The Independent Student Newspaper of St. John's University

The Torch

The Independent Student Newspaper of St. John's University

The Torch

The Independent Student Newspaper of St. John's University

The Torch

Orientation Leaders All Smiles

First days at a new school can always seem a little intimidating. The school seems big, you don’t know anyone and don’t want to stand out as the stereotypical new student staring at the map of the school with those wide eyes.

St. John’s orientation leaders, the ones wearing the red shirts and the big smiles, are there to help when you are feeling lost and in the dark.

Orientation leaders go through a long process of interviews and leadership development training during the school year in order to be ready to welcome the new students.

Marissa Ruotolo, a junior at St. John’s has been an orientation leader for the past two summers. She is the one who is always wearing her sunglasses without a doubt (even during wintertime). During her first summer she worked with the parent orientation and this summer she worked with the student orientation.

According to Ruotolo, the parent orientation lasts a full day where they come in the morning and they are done by around 4:30 p.m.

“I was so nervous to be a parent OL my first summer. Parents are so engaging. They see us and they want their children to be just like us. They see orientation leaders and they say that they want their child to be an orientation leader and get involved with other things on campus. We work with the parent staff, eight orientation leaders this year; last year we had 10 leaders under the guidance of an orientation coordinator. Basically we take the parents around, answer questions and have conversations with them,” Ruotolo said.

The student orientation is an overnight experience where the students get the chance to meet all the different departments such as public safety, student wellness and campus ministry.  This is also a time when orientation leaders take students on a tour of the campus and to get their storm card. Ruotolo likes to tell her students to smile nice because you are with this picture for the next four years.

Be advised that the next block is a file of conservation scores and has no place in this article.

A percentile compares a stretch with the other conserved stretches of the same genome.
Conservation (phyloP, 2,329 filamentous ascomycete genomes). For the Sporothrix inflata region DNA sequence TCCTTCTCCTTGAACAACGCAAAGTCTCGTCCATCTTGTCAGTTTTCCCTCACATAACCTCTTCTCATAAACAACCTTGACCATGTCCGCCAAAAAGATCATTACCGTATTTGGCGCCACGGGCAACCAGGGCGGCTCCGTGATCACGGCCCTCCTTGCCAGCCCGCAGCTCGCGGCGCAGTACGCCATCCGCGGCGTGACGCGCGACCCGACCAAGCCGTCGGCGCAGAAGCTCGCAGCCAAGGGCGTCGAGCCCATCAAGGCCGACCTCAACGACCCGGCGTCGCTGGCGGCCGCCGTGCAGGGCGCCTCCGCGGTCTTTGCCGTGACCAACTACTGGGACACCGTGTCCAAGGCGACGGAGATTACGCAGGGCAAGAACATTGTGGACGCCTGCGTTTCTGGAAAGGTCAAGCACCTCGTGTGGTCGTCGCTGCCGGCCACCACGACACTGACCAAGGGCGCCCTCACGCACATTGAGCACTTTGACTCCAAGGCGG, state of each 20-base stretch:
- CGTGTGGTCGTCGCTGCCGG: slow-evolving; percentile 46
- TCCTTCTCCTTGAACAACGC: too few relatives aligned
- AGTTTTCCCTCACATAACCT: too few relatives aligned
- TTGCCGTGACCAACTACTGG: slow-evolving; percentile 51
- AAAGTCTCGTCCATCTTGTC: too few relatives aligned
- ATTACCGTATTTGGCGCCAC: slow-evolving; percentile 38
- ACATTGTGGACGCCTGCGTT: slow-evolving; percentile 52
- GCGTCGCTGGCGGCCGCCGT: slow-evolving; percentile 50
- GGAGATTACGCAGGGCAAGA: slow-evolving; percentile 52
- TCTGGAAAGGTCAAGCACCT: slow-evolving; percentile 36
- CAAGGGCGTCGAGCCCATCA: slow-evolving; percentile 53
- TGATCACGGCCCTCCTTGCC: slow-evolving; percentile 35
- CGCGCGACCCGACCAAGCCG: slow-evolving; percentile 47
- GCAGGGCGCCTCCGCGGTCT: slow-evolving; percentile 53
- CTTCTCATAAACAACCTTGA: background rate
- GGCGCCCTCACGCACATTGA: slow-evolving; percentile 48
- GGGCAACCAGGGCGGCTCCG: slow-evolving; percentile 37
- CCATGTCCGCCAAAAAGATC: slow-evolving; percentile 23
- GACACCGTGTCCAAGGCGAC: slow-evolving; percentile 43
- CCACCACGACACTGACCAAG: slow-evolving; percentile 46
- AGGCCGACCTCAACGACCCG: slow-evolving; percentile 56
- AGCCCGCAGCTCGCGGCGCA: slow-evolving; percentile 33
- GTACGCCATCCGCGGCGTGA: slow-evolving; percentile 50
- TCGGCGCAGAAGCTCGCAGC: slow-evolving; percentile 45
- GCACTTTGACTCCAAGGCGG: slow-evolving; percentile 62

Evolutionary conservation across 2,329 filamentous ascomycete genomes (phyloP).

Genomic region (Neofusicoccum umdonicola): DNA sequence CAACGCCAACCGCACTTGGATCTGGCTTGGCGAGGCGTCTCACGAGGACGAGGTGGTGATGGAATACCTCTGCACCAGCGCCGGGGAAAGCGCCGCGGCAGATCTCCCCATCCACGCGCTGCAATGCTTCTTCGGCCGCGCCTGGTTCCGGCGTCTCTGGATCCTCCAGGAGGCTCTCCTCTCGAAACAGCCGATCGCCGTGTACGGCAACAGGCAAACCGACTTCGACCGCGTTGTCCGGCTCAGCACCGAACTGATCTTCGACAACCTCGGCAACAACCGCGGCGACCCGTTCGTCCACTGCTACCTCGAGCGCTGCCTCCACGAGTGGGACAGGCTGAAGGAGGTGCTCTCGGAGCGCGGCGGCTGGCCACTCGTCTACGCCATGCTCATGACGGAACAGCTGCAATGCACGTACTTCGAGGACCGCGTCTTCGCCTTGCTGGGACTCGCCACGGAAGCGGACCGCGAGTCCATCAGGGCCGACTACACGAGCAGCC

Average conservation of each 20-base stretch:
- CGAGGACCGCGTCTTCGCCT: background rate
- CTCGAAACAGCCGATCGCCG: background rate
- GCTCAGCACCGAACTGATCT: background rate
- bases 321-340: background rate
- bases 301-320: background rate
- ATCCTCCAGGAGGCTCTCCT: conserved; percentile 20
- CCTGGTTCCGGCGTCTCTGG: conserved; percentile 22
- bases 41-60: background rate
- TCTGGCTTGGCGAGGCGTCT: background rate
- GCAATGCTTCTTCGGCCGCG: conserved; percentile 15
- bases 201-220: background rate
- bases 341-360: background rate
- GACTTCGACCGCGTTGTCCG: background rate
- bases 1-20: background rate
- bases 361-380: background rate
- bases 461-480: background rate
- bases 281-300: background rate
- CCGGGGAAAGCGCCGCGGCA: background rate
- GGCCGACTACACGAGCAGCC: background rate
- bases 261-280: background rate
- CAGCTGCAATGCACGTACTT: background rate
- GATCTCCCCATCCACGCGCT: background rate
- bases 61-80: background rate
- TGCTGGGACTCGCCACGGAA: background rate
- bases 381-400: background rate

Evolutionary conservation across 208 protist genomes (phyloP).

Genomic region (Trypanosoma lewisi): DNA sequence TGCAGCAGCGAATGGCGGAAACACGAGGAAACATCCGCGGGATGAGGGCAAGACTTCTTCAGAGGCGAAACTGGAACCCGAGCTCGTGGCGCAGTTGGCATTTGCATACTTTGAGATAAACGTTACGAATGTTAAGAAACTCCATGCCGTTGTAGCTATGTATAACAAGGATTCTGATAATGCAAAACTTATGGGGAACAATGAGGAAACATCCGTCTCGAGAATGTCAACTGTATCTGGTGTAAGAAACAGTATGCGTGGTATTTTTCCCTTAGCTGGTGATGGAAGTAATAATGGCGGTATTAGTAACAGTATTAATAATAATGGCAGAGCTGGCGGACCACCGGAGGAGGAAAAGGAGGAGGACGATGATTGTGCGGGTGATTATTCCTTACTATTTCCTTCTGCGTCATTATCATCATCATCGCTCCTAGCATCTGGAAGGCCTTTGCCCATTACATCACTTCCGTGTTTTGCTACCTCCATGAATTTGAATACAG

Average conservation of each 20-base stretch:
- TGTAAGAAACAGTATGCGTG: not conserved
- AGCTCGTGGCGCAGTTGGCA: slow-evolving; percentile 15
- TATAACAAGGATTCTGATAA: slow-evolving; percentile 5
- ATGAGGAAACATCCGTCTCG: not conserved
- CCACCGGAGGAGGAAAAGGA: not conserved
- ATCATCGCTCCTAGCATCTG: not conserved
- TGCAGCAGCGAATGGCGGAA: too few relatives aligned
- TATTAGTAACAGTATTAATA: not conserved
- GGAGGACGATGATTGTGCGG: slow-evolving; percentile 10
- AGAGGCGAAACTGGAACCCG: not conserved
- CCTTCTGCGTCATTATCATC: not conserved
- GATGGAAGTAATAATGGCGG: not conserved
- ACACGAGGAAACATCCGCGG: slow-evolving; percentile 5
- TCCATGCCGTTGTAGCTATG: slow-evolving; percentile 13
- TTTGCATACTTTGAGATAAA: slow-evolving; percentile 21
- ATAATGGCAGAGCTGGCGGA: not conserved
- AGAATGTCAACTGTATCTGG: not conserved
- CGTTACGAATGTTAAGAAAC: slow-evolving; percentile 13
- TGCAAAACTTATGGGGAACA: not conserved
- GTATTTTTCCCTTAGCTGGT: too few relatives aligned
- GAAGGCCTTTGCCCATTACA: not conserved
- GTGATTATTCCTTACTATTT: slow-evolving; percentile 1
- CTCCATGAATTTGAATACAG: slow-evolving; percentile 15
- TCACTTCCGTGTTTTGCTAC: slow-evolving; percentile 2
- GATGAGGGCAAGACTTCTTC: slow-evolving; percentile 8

“As for parents, they always just want to know the logistical things like when was the university founded or who is this dean, whereas the students just want to know when is lunch. But parents just want to know about yourself, your favorite part of the university, why you chose your major and the school. Especially, for the parents who have graduated from St. John’s, they want to know what has changed from back in the day,” Ruotolo shared.

Parents usually have different concerns than students. Most students are simply excited for the brand new college experience and to finally get a sense of independence. Meanwhile, parents are concerned about the safety of their child and how they can make most of the resources offered by the school.

Shane Fallon, a fellow junior, a two-time orientation leader and aspiring teacher, shares his personal experience and how these two summers have completely changed his life.

“Personally, ever since becoming an orientation leader I would say that orientation has become my life. I have changed so much from before I was an orientation leader to what I am [now]. As a freshman, I was not really involved with anything on campus. I was friends with a few people I knew from my high school but now with this experience as an orientation leader, I have met so many people that have become some of my best friends,” Fallon shared.

For Shane, being an orientation leader imparts personal growth and becoming better prepared for life after college. Since orientation leaders are usually the first contact to new students, he likes to answer questions, help new students get oriented with the school and have an easy transition to the school year.

“Being an orientation leader broke me out of my shell.  I used to be shy and kept to myself all the time but now I am a much more confident person who isn’t afraid to speak up and be a leader,” Fallon said.

Being an orientation leader is a great way to get more involved on campus and be a helpful hand to new students.

“It is a great networking experience within the university because people see OL’s in different departments and they are like this is a great student, we want them to work for us,” Ruotolo said.

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